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Williams' Basic Nutrition & Diet Therapy Chapter 11 Nutrition During Infancy, Childhood, and Adolescence Copyright © 2013 Mosby, Inc., an imprint of Elsevier Inc. All rights reserved th Edition
Nutrition in Infancy 1.Normal growth of individual children varies within a relatively wide range of measures. 2.Human growth and development require both nutritional and psychosocial support. Copyright © 2013 Mosby, Inc., an imprint of Elsevier Inc. All rights reserved. 2
Nutrition for Growth and Development (p. 195) Life cycle growth pattern ◦ Infancy: first year of life ◦ Childhood: between infancy and adolescence ◦ Adolescence: onset of puberty ◦ Adulthood: physical maturity Copyright © 2013 Mosby, Inc., an imprint of Elsevier Inc. All rights reserved. 3
Measuring Childhood Growth (p. 196) Individual growth rates: vary widely Physical growth: WHO and CDC growth charts used Charts use height (or length), weight, and head circumference Psychosocial development: various assessments available Copyright © 2013 Mosby, Inc., an imprint of Elsevier Inc. All rights reserved. 4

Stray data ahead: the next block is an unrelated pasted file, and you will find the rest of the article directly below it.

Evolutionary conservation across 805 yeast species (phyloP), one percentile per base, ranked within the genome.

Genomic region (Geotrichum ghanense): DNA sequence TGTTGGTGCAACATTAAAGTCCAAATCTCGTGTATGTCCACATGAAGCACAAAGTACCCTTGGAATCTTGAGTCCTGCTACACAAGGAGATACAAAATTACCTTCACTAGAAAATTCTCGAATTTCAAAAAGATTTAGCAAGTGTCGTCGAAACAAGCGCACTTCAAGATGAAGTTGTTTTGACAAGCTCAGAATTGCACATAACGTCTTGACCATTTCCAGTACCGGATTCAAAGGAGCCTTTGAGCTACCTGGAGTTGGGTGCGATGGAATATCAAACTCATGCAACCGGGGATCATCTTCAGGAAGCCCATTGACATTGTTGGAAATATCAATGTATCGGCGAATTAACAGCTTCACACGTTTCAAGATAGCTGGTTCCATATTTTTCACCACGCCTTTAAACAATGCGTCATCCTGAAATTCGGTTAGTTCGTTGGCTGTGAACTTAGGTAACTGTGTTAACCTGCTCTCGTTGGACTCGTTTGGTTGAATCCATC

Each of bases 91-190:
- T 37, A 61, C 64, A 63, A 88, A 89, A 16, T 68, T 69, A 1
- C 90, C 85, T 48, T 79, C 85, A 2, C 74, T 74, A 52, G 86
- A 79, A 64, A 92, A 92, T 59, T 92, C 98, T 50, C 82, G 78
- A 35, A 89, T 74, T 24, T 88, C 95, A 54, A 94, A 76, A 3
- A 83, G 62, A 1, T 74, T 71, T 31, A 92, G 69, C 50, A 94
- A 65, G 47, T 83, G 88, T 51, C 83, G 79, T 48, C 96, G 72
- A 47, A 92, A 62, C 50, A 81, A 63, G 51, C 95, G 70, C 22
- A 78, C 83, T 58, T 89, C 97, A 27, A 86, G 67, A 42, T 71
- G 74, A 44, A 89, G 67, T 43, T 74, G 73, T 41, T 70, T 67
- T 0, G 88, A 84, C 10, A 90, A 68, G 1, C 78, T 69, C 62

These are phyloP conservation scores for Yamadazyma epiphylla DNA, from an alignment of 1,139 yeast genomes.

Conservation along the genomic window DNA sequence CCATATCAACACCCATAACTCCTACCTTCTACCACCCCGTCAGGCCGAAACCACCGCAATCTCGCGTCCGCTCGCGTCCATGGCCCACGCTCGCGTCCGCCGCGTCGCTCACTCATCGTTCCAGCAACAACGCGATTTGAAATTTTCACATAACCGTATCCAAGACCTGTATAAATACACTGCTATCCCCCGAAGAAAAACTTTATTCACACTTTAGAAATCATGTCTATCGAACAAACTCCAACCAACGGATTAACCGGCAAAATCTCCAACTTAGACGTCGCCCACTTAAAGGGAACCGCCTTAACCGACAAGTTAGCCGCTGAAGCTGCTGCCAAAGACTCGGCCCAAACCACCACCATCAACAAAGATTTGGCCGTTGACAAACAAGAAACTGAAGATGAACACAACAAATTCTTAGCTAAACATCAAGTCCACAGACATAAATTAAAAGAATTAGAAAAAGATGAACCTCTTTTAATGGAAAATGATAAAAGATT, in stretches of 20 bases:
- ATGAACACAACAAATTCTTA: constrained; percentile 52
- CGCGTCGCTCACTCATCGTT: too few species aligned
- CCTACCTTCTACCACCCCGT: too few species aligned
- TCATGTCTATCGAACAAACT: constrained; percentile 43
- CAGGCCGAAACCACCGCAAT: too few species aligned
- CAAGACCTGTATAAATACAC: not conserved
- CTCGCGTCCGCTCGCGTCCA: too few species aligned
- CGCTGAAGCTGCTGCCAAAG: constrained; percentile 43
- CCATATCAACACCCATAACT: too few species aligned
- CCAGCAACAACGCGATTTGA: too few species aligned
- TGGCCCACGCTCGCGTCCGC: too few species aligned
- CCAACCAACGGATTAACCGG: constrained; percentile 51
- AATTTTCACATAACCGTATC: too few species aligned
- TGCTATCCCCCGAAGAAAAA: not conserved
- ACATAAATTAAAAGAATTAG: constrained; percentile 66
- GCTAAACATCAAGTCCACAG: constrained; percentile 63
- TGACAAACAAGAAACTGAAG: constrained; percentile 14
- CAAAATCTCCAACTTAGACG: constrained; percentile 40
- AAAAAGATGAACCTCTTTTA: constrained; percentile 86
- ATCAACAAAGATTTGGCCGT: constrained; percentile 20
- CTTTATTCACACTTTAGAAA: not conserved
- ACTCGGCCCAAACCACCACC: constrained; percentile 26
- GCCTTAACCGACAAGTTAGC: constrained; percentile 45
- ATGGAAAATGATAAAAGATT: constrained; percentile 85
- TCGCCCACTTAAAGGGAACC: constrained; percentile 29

Energy Needs (p. 196) Energy needs in kilocalories ◦ *average 5 year old’s basal metabolic rate is 50% of his/her daily caloric intake Needs are relatively large in childhood Macronutrients ◦ *Carbohydrates as main energy source ◦ *Protein for building tissue Sources? ◦ Fat for backup energy and essential fatty acids Copyright © 2013 Mosby, Inc., an imprint of Elsevier Inc. All rights reserved. 5